Regulation of central angiotensin type 1 receptors and sympathetic outflow in heart failure

Research output: Contribution to journalReview article

80 Scopus citations

Abstract

Angiotensin type 1 receptors (AT1Rs) play a critical role in a variety of physiological functions and pathophysiological states. They have been strongly implicated in the modulation of sympathetic outflow in the brain. An understanding of the mechanisms by which AT1Rs are regulated in a variety of disease states that are characterized by sympathoexcitation is pivotal in development of new strategies for the treatment of these disorders. This review concentrates on several aspects of AT1R regulation in the setting of chronic heart failure (CHF). There is now good evidence that AT 1R expression in neurons is mediated by activation of the transcription factor activator protein 1 (AP-1). This transcription factor and its component proteins are upregulated in the rostral ventrolateral medulla of animals with CHF. Because the increase in AT1R expression and transcription factor activation can be blocked by the AT1R antagonist losartan, a positive feedback mechanism of AT1R expression in CHF is suggested. Oxidative stress has also been implicated in the regulation of receptor expression. Recent data suggest that the newly discovered catabolic enzyme angiotensin-converting enzyme 2 (ACE2) may play a role in the modulation of AT1R expression by altering the balance between the octapeptide ANG II and ANG-(1-7). Finally, exercise training reduces both central oxidative stress and AT1R expression in animals with CHF. These data strongly suggest that multiple central and peripheral influences dynamically alter AT1R expression in CHF.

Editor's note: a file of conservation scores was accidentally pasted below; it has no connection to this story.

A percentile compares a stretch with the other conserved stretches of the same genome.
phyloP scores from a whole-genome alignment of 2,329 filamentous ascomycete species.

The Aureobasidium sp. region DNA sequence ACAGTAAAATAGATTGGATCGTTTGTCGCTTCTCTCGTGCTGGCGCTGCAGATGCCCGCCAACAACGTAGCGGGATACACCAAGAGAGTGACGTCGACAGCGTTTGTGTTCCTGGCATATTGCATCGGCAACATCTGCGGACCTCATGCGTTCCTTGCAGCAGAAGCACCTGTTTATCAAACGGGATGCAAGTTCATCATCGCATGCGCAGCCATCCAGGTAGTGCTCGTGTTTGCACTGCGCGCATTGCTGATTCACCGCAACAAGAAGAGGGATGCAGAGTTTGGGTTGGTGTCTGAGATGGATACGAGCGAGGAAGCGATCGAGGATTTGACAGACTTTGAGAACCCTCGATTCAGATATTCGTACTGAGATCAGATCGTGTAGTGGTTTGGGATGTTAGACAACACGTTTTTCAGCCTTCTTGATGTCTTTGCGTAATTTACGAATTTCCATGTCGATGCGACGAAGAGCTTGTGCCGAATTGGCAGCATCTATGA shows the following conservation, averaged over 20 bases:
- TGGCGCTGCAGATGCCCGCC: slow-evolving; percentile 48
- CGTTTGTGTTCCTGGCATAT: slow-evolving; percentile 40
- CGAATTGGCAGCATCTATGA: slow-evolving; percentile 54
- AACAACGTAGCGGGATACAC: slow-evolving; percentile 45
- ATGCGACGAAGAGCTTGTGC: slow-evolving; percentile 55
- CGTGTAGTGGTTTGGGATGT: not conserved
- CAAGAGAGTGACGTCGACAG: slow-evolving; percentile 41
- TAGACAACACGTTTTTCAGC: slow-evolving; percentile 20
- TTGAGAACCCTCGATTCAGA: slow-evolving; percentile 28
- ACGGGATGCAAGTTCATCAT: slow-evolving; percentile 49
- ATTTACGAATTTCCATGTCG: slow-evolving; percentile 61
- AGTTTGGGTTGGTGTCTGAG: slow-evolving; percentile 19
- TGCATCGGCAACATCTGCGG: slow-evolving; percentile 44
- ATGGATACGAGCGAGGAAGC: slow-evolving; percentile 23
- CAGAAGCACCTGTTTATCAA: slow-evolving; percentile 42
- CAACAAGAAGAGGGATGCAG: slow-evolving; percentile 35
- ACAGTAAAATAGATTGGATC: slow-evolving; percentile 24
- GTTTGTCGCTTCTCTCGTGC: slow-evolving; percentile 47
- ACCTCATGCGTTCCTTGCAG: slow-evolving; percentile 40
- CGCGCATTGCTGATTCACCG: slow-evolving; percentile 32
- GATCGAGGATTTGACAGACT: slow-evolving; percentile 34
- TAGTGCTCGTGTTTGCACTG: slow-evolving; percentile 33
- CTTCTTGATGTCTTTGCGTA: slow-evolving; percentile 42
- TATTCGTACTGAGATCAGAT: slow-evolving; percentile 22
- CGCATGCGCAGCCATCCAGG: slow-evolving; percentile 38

Original languageEnglish (US)
Pages (from-to)H1557-H1566
JournalAmerican Journal of Physiology - Heart and Circulatory Physiology
Volume297
Issue number5
DOIs
StatePublished - Nov 2009

Keywords

  • Neuronal signaling
  • Oxidative stress
  • Sympathetic nerve activity

ASJC Scopus subject areas

  • Physiology
  • Cardiology and Cardiovascular Medicine
  • Physiology (medical)

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